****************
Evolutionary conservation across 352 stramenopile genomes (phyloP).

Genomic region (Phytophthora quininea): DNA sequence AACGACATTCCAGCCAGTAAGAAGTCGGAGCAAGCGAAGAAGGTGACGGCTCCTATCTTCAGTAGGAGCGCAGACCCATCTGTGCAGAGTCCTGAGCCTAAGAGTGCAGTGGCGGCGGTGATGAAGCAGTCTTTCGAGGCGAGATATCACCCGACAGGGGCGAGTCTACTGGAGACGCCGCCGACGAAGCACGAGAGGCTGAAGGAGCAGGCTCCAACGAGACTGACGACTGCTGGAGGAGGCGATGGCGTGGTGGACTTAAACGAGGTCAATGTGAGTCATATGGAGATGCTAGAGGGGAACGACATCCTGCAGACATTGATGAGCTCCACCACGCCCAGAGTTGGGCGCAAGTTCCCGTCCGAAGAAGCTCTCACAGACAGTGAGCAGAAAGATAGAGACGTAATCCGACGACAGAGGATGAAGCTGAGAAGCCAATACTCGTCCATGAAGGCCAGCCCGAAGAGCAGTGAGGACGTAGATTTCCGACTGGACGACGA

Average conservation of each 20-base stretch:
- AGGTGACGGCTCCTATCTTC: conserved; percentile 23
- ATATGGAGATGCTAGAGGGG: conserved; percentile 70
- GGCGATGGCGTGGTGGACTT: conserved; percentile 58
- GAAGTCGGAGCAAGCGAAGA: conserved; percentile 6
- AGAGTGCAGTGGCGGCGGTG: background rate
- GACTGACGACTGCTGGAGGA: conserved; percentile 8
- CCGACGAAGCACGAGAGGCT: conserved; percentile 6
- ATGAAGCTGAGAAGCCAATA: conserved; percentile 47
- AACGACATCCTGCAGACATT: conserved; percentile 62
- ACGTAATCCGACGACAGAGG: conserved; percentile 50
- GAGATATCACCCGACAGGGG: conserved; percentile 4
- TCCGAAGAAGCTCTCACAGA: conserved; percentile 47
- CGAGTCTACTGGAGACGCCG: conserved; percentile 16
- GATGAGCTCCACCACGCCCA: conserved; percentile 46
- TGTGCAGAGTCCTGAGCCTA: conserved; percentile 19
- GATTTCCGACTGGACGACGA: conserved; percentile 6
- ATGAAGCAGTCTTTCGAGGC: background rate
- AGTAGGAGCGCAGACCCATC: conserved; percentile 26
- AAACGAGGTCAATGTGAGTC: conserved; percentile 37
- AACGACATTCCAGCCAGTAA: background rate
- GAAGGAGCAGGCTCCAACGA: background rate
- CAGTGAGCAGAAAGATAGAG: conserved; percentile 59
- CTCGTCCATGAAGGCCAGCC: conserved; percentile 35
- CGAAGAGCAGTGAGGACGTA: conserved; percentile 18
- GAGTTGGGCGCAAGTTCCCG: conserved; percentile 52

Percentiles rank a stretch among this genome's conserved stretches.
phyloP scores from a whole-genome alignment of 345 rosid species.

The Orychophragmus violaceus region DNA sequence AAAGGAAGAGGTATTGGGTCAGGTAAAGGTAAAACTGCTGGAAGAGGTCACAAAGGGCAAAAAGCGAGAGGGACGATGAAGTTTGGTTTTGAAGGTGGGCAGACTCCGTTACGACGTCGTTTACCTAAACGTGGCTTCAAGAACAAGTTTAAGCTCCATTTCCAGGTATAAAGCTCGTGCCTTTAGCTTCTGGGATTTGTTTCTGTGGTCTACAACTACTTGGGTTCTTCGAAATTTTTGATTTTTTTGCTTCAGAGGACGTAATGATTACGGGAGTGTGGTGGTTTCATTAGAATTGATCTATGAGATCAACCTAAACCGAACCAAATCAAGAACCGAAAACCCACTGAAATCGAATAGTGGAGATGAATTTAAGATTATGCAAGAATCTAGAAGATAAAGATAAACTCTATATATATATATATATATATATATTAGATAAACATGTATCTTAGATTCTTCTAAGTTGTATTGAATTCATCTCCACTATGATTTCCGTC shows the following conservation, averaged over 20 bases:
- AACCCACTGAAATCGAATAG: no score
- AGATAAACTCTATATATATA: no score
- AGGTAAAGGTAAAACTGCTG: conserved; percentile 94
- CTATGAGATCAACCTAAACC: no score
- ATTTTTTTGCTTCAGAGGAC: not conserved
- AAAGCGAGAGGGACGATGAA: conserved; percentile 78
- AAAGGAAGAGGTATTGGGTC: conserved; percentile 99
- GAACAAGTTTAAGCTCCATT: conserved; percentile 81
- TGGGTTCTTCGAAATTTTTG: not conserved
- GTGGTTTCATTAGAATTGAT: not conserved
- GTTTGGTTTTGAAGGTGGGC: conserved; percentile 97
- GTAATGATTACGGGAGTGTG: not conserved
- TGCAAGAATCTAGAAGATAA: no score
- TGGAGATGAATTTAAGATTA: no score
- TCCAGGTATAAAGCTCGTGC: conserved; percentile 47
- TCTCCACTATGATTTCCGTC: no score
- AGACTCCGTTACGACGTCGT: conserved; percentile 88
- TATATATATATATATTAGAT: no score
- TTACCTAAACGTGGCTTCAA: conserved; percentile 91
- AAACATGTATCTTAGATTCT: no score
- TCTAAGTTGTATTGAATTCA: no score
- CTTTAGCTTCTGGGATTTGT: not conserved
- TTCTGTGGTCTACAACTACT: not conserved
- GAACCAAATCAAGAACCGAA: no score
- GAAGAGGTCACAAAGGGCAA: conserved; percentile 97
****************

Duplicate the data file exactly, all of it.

Evolutionary conservation across 352 stramenopile genomes (phyloP).

Genomic region (Phytophthora quininea): DNA sequence AACGACATTCCAGCCAGTAAGAAGTCGGAGCAAGCGAAGAAGGTGACGGCTCCTATCTTCAGTAGGAGCGCAGACCCATCTGTGCAGAGTCCTGAGCCTAAGAGTGCAGTGGCGGCGGTGATGAAGCAGTCTTTCGAGGCGAGATATCACCCGACAGGGGCGAGTCTACTGGAGACGCCGCCGACGAAGCACGAGAGGCTGAAGGAGCAGGCTCCAACGAGACTGACGACTGCTGGAGGAGGCGATGGCGTGGTGGACTTAAACGAGGTCAATGTGAGTCATATGGAGATGCTAGAGGGGAACGACATCCTGCAGACATTGATGAGCTCCACCACGCCCAGAGTTGGGCGCAAGTTCCCGTCCGAAGAAGCTCTCACAGACAGTGAGCAGAAAGATAGAGACGTAATCCGACGACAGAGGATGAAGCTGAGAAGCCAATACTCGTCCATGAAGGCCAGCCCGAAGAGCAGTGAGGACGTAGATTTCCGACTGGACGACGA

Average conservation of each 20-base stretch:
- AGGTGACGGCTCCTATCTTC: conserved; percentile 23
- ATATGGAGATGCTAGAGGGG: conserved; percentile 70
- GGCGATGGCGTGGTGGACTT: conserved; percentile 58
- GAAGTCGGAGCAAGCGAAGA: conserved; percentile 6
- AGAGTGCAGTGGCGGCGGTG: background rate
- GACTGACGACTGCTGGAGGA: conserved; percentile 8
- CCGACGAAGCACGAGAGGCT: conserved; percentile 6
- ATGAAGCTGAGAAGCCAATA: conserved; percentile 47
- AACGACATCCTGCAGACATT: conserved; percentile 62
- ACGTAATCCGACGACAGAGG: conserved; percentile 50
- GAGATATCACCCGACAGGGG: conserved; percentile 4
- TCCGAAGAAGCTCTCACAGA: conserved; percentile 47
- CGAGTCTACTGGAGACGCCG: conserved; percentile 16
- GATGAGCTCCACCACGCCCA: conserved; percentile 46
- TGTGCAGAGTCCTGAGCCTA: conserved; percentile 19
- GATTTCCGACTGGACGACGA: conserved; percentile 6
- ATGAAGCAGTCTTTCGAGGC: background rate
- AGTAGGAGCGCAGACCCATC: conserved; percentile 26
- AAACGAGGTCAATGTGAGTC: conserved; percentile 37
- AACGACATTCCAGCCAGTAA: background rate
- GAAGGAGCAGGCTCCAACGA: background rate
- CAGTGAGCAGAAAGATAGAG: conserved; percentile 59
- CTCGTCCATGAAGGCCAGCC: conserved; percentile 35
- CGAAGAGCAGTGAGGACGTA: conserved; percentile 18
- GAGTTGGGCGCAAGTTCCCG: conserved; percentile 52

Percentiles rank a stretch among this genome's conserved stretches.
phyloP scores from a whole-genome alignment of 345 rosid species.

The Orychophragmus violaceus region DNA sequence AAAGGAAGAGGTATTGGGTCAGGTAAAGGTAAAACTGCTGGAAGAGGTCACAAAGGGCAAAAAGCGAGAGGGACGATGAAGTTTGGTTTTGAAGGTGGGCAGACTCCGTTACGACGTCGTTTACCTAAACGTGGCTTCAAGAACAAGTTTAAGCTCCATTTCCAGGTATAAAGCTCGTGCCTTTAGCTTCTGGGATTTGTTTCTGTGGTCTACAACTACTTGGGTTCTTCGAAATTTTTGATTTTTTTGCTTCAGAGGACGTAATGATTACGGGAGTGTGGTGGTTTCATTAGAATTGATCTATGAGATCAACCTAAACCGAACCAAATCAAGAACCGAAAACCCACTGAAATCGAATAGTGGAGATGAATTTAAGATTATGCAAGAATCTAGAAGATAAAGATAAACTCTATATATATATATATATATATATATTAGATAAACATGTATCTTAGATTCTTCTAAGTTGTATTGAATTCATCTCCACTATGATTTCCGTC shows the following conservation, averaged over 20 bases:
- AACCCACTGAAATCGAATAG: no score
- AGATAAACTCTATATATATA: no score
- AGGTAAAGGTAAAACTGCTG: conserved; percentile 94
- CTATGAGATCAACCTAAACC: no score
- ATTTTTTTGCTTCAGAGGAC: not conserved
- AAAGCGAGAGGGACGATGAA: conserved; percentile 78
- AAAGGAAGAGGTATTGGGTC: conserved; percentile 99
- GAACAAGTTTAAGCTCCATT: conserved; percentile 81
- TGGGTTCTTCGAAATTTTTG: not conserved
- GTGGTTTCATTAGAATTGAT: not conserved
- GTTTGGTTTTGAAGGTGGGC: conserved; percentile 97
- GTAATGATTACGGGAGTGTG: not conserved
- TGCAAGAATCTAGAAGATAA: no score
- TGGAGATGAATTTAAGATTA: no score
- TCCAGGTATAAAGCTCGTGC: conserved; percentile 47
- TCTCCACTATGATTTCCGTC: no score
- AGACTCCGTTACGACGTCGT: conserved; percentile 88
- TATATATATATATATTAGAT: no score
- TTACCTAAACGTGGCTTCAA: conserved; percentile 91
- AAACATGTATCTTAGATTCT: no score
- TCTAAGTTGTATTGAATTCA: no score
- CTTTAGCTTCTGGGATTTGT: not conserved
- TTCTGTGGTCTACAACTACT: not conserved
- GAACCAAATCAAGAACCGAA: no score
- GAAGAGGTCACAAAGGGCAA: conserved; percentile 97